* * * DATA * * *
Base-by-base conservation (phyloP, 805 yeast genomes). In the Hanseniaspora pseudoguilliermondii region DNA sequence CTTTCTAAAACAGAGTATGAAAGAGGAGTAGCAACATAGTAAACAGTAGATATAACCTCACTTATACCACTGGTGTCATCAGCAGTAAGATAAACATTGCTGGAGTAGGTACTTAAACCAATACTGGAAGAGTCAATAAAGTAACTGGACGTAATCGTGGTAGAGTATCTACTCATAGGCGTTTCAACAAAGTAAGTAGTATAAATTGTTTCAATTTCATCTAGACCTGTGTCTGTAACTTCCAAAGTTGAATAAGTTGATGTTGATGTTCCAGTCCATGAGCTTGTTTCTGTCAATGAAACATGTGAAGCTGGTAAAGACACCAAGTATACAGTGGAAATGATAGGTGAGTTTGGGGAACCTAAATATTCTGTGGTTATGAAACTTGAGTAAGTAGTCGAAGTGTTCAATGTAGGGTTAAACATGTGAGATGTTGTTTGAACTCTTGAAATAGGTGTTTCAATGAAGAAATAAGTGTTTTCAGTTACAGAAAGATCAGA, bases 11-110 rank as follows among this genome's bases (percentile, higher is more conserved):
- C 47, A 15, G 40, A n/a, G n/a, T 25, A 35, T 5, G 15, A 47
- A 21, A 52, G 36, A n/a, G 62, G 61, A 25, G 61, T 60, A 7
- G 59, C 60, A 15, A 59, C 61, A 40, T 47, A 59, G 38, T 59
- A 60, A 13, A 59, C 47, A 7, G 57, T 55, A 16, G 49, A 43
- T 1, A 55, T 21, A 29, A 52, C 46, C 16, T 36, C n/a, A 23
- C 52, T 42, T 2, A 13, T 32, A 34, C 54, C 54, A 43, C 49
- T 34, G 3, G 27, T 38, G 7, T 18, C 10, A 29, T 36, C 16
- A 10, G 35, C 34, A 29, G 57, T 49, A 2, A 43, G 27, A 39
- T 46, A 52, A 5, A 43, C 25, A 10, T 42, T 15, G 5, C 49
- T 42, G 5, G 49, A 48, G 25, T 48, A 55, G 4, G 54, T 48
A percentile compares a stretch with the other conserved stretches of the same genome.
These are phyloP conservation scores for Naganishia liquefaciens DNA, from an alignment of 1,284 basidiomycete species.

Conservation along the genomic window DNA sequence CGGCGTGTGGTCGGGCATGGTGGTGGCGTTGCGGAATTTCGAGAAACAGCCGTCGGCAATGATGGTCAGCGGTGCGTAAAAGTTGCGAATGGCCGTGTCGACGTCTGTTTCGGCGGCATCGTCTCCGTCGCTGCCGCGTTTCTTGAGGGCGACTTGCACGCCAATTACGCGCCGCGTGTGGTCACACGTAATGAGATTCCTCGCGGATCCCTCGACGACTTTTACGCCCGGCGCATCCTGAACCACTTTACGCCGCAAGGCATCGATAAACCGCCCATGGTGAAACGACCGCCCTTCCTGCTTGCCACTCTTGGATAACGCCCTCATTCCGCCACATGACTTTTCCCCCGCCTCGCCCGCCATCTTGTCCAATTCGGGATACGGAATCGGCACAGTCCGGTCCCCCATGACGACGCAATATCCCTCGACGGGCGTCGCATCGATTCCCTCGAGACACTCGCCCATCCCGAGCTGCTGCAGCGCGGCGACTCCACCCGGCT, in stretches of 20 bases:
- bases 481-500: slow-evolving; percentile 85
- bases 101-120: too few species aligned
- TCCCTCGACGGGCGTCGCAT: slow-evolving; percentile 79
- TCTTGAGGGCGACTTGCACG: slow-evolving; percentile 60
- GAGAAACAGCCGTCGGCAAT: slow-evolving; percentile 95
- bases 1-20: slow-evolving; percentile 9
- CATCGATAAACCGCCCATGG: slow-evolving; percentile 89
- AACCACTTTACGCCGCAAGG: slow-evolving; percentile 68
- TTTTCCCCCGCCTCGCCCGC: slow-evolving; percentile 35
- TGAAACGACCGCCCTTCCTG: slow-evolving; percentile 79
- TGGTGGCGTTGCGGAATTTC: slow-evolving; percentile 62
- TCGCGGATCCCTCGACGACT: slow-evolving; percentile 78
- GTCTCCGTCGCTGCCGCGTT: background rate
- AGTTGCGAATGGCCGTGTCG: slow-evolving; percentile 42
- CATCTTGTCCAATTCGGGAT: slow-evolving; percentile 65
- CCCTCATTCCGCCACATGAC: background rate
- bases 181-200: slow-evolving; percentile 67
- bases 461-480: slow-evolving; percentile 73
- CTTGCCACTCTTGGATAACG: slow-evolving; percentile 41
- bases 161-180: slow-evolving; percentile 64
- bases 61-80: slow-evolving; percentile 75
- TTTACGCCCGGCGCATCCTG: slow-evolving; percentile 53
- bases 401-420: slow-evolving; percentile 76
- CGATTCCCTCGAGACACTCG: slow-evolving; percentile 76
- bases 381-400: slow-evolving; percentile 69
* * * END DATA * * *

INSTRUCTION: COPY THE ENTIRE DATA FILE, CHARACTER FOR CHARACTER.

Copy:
Base-by-base conservation (phyloP, 805 yeast genomes). In the Hanseniaspora pseudoguilliermondii region DNA sequence CTTTCTAAAACAGAGTATGAAAGAGGAGTAGCAACATAGTAAACAGTAGATATAACCTCACTTATACCACTGGTGTCATCAGCAGTAAGATAAACATTGCTGGAGTAGGTACTTAAACCAATACTGGAAGAGTCAATAAAGTAACTGGACGTAATCGTGGTAGAGTATCTACTCATAGGCGTTTCAACAAAGTAAGTAGTATAAATTGTTTCAATTTCATCTAGACCTGTGTCTGTAACTTCCAAAGTTGAATAAGTTGATGTTGATGTTCCAGTCCATGAGCTTGTTTCTGTCAATGAAACATGTGAAGCTGGTAAAGACACCAAGTATACAGTGGAAATGATAGGTGAGTTTGGGGAACCTAAATATTCTGTGGTTATGAAACTTGAGTAAGTAGTCGAAGTGTTCAATGTAGGGTTAAACATGTGAGATGTTGTTTGAACTCTTGAAATAGGTGTTTCAATGAAGAAATAAGTGTTTTCAGTTACAGAAAGATCAGA, bases 11-110 rank as follows among this genome's bases (percentile, higher is more conserved):
- C 47, A 15, G 40, A n/a, G n/a, T 25, A 35, T 5, G 15, A 47
- A 21, A 52, G 36, A n/a, G 62, G 61, A 25, G 61, T 60, A 7
- G 59, C 60, A 15, A 59, C 61, A 40, T 47, A 59, G 38, T 59
- A 60, A 13, A 59, C 47, A 7, G 57, T 55, A 16, G 49, A 43
- T 1, A 55, T 21, A 29, A 52, C 46, C 16, T 36, C n/a, A 23
- C 52, T 42, T 2, A 13, T 32, A 34, C 54, C 54, A 43, C 49
- T 34, G 3, G 27, T 38, G 7, T 18, C 10, A 29, T 36, C 16
- A 10, G 35, C 34, A 29, G 57, T 49, A 2, A 43, G 27, A 39
- T 46, A 52, A 5, A 43, C 25, A 10, T 42, T 15, G 5, C 49
- T 42, G 5, G 49, A 48, G 25, T 48, A 55, G 4, G 54, T 48
A percentile compares a stretch with the other conserved stretches of the same genome.
These are phyloP conservation scores for Naganishia liquefaciens DNA, from an alignment of 1,284 basidiomycete species.

Conservation along the genomic window DNA sequence CGGCGTGTGGTCGGGCATGGTGGTGGCGTTGCGGAATTTCGAGAAACAGCCGTCGGCAATGATGGTCAGCGGTGCGTAAAAGTTGCGAATGGCCGTGTCGACGTCTGTTTCGGCGGCATCGTCTCCGTCGCTGCCGCGTTTCTTGAGGGCGACTTGCACGCCAATTACGCGCCGCGTGTGGTCACACGTAATGAGATTCCTCGCGGATCCCTCGACGACTTTTACGCCCGGCGCATCCTGAACCACTTTACGCCGCAAGGCATCGATAAACCGCCCATGGTGAAACGACCGCCCTTCCTGCTTGCCACTCTTGGATAACGCCCTCATTCCGCCACATGACTTTTCCCCCGCCTCGCCCGCCATCTTGTCCAATTCGGGATACGGAATCGGCACAGTCCGGTCCCCCATGACGACGCAATATCCCTCGACGGGCGTCGCATCGATTCCCTCGAGACACTCGCCCATCCCGAGCTGCTGCAGCGCGGCGACTCCACCCGGCT, in stretches of 20 bases:
- bases 481-500: slow-evolving; percentile 85
- bases 101-120: too few species aligned
- TCCCTCGACGGGCGTCGCAT: slow-evolving; percentile 79
- TCTTGAGGGCGACTTGCACG: slow-evolving; percentile 60
- GAGAAACAGCCGTCGGCAAT: slow-evolving; percentile 95
- bases 1-20: slow-evolving; percentile 9
- CATCGATAAACCGCCCATGG: slow-evolving; percentile 89
- AACCACTTTACGCCGCAAGG: slow-evolving; percentile 68
- TTTTCCCCCGCCTCGCCCGC: slow-evolving; percentile 35
- TGAAACGACCGCCCTTCCTG: slow-evolving; percentile 79
- TGGTGGCGTTGCGGAATTTC: slow-evolving; percentile 62
- TCGCGGATCCCTCGACGACT: slow-evolving; percentile 78
- GTCTCCGTCGCTGCCGCGTT: background rate
- AGTTGCGAATGGCCGTGTCG: slow-evolving; percentile 42
- CATCTTGTCCAATTCGGGAT: slow-evolving; percentile 65
- CCCTCATTCCGCCACATGAC: background rate
- bases 181-200: slow-evolving; percentile 67
- bases 461-480: slow-evolving; percentile 73
- CTTGCCACTCTTGGATAACG: slow-evolving; percentile 41
- bases 161-180: slow-evolving; percentile 64
- bases 61-80: slow-evolving; percentile 75
- TTTACGCCCGGCGCATCCTG: slow-evolving; percentile 53
- bases 401-420: slow-evolving; percentile 76
- CGATTCCCTCGAGACACTCG: slow-evolving; percentile 76
- bases 381-400: slow-evolving; percentile 69